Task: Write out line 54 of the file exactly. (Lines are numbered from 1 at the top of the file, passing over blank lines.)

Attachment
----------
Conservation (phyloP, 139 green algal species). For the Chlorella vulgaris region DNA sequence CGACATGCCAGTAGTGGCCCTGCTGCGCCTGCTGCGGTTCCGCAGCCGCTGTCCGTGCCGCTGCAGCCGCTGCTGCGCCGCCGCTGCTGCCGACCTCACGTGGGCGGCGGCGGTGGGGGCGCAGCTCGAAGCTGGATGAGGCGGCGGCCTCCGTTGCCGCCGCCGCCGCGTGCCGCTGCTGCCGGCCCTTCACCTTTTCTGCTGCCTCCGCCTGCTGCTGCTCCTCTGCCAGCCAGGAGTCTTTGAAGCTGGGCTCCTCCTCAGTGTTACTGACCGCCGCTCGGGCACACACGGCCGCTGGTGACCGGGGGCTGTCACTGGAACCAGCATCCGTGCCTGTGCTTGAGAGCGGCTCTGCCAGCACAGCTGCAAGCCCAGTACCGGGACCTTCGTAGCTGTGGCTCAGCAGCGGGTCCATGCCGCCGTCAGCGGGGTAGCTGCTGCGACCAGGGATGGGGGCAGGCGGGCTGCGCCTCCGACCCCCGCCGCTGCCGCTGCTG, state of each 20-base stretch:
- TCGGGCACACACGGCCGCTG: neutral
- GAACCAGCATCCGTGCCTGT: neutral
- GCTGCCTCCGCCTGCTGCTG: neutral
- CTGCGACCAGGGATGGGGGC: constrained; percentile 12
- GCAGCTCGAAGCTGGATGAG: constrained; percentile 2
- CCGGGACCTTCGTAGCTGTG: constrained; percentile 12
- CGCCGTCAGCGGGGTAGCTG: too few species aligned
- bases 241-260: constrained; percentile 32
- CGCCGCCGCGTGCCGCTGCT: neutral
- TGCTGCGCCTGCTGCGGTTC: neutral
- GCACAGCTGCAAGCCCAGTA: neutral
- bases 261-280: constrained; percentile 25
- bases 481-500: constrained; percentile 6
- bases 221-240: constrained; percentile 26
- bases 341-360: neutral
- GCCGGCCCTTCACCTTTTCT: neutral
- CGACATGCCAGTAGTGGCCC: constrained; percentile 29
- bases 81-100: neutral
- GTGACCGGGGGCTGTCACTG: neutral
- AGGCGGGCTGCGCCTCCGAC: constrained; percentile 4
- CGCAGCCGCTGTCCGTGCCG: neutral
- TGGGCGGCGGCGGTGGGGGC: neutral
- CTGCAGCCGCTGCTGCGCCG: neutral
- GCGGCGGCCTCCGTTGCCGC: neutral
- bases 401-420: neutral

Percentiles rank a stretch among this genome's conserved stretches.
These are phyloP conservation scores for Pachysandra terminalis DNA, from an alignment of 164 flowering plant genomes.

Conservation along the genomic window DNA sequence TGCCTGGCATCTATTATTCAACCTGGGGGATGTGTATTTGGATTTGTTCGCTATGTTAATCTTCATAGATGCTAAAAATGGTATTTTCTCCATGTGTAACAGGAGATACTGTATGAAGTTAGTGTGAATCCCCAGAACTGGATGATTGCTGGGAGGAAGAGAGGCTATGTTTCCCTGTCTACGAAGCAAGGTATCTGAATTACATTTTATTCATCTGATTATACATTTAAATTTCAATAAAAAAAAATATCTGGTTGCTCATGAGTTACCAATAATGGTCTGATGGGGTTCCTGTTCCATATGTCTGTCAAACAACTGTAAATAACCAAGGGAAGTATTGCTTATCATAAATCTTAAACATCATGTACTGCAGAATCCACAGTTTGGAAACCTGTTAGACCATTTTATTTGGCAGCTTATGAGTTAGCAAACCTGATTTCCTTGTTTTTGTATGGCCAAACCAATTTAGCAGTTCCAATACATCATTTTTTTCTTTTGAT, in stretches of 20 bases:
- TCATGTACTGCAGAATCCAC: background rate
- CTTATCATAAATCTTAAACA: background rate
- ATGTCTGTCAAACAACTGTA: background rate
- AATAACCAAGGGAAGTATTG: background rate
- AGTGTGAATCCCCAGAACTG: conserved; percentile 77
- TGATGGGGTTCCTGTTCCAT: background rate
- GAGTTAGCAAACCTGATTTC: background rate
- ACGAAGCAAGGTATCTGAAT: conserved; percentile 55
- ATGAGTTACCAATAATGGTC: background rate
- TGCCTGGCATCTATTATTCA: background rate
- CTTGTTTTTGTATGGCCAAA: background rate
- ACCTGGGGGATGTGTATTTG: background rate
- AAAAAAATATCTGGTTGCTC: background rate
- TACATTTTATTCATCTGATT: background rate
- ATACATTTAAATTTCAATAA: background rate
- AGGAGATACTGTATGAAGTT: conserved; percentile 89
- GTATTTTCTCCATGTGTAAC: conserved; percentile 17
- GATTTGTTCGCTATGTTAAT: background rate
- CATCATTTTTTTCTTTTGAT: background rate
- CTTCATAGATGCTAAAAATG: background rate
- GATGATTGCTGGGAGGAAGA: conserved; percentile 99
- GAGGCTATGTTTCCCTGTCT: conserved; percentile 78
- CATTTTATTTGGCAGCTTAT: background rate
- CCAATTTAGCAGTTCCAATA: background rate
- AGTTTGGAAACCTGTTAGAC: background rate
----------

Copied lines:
- AGTTTGGAAACCTGTTAGAC: background rate